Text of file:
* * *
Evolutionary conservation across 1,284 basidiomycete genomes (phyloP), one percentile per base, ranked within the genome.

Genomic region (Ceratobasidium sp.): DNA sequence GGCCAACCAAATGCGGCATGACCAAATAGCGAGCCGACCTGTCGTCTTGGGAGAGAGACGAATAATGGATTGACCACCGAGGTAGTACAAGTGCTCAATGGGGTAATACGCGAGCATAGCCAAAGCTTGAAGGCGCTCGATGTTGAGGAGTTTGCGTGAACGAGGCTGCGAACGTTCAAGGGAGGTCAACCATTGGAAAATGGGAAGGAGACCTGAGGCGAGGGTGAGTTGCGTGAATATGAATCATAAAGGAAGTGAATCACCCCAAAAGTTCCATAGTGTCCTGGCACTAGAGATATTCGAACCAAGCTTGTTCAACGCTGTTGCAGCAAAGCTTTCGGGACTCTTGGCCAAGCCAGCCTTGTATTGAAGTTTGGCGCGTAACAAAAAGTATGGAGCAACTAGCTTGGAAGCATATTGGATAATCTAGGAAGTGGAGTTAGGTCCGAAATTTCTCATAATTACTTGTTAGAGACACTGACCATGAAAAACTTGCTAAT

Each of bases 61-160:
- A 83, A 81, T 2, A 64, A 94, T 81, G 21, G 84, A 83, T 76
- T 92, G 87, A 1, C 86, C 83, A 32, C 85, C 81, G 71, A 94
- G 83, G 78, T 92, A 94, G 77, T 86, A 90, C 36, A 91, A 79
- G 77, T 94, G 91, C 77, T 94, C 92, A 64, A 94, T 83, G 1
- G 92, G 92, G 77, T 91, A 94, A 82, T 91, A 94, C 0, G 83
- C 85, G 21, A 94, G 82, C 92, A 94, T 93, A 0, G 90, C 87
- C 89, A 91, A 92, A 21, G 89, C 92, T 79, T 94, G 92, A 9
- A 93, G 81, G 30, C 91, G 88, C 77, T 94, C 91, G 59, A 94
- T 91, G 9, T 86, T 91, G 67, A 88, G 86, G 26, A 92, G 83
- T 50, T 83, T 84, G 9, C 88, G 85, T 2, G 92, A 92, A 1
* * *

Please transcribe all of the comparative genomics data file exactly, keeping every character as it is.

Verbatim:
Evolutionary conservation across 1,284 basidiomycete genomes (phyloP), one percentile per base, ranked within the genome.

Genomic region (Ceratobasidium sp.): DNA sequence GGCCAACCAAATGCGGCATGACCAAATAGCGAGCCGACCTGTCGTCTTGGGAGAGAGACGAATAATGGATTGACCACCGAGGTAGTACAAGTGCTCAATGGGGTAATACGCGAGCATAGCCAAAGCTTGAAGGCGCTCGATGTTGAGGAGTTTGCGTGAACGAGGCTGCGAACGTTCAAGGGAGGTCAACCATTGGAAAATGGGAAGGAGACCTGAGGCGAGGGTGAGTTGCGTGAATATGAATCATAAAGGAAGTGAATCACCCCAAAAGTTCCATAGTGTCCTGGCACTAGAGATATTCGAACCAAGCTTGTTCAACGCTGTTGCAGCAAAGCTTTCGGGACTCTTGGCCAAGCCAGCCTTGTATTGAAGTTTGGCGCGTAACAAAAAGTATGGAGCAACTAGCTTGGAAGCATATTGGATAATCTAGGAAGTGGAGTTAGGTCCGAAATTTCTCATAATTACTTGTTAGAGACACTGACCATGAAAAACTTGCTAAT

Each of bases 61-160:
- A 83, A 81, T 2, A 64, A 94, T 81, G 21, G 84, A 83, T 76
- T 92, G 87, A 1, C 86, C 83, A 32, C 85, C 81, G 71, A 94
- G 83, G 78, T 92, A 94, G 77, T 86, A 90, C 36, A 91, A 79
- G 77, T 94, G 91, C 77, T 94, C 92, A 64, A 94, T 83, G 1
- G 92, G 92, G 77, T 91, A 94, A 82, T 91, A 94, C 0, G 83
- C 85, G 21, A 94, G 82, C 92, A 94, T 93, A 0, G 90, C 87
- C 89, A 91, A 92, A 21, G 89, C 92, T 79, T 94, G 92, A 9
- A 93, G 81, G 30, C 91, G 88, C 77, T 94, C 91, G 59, A 94
- T 91, G 9, T 86, T 91, G 67, A 88, G 86, G 26, A 92, G 83
- T 50, T 83, T 84, G 9, C 88, G 85, T 2, G 92, A 92, A 1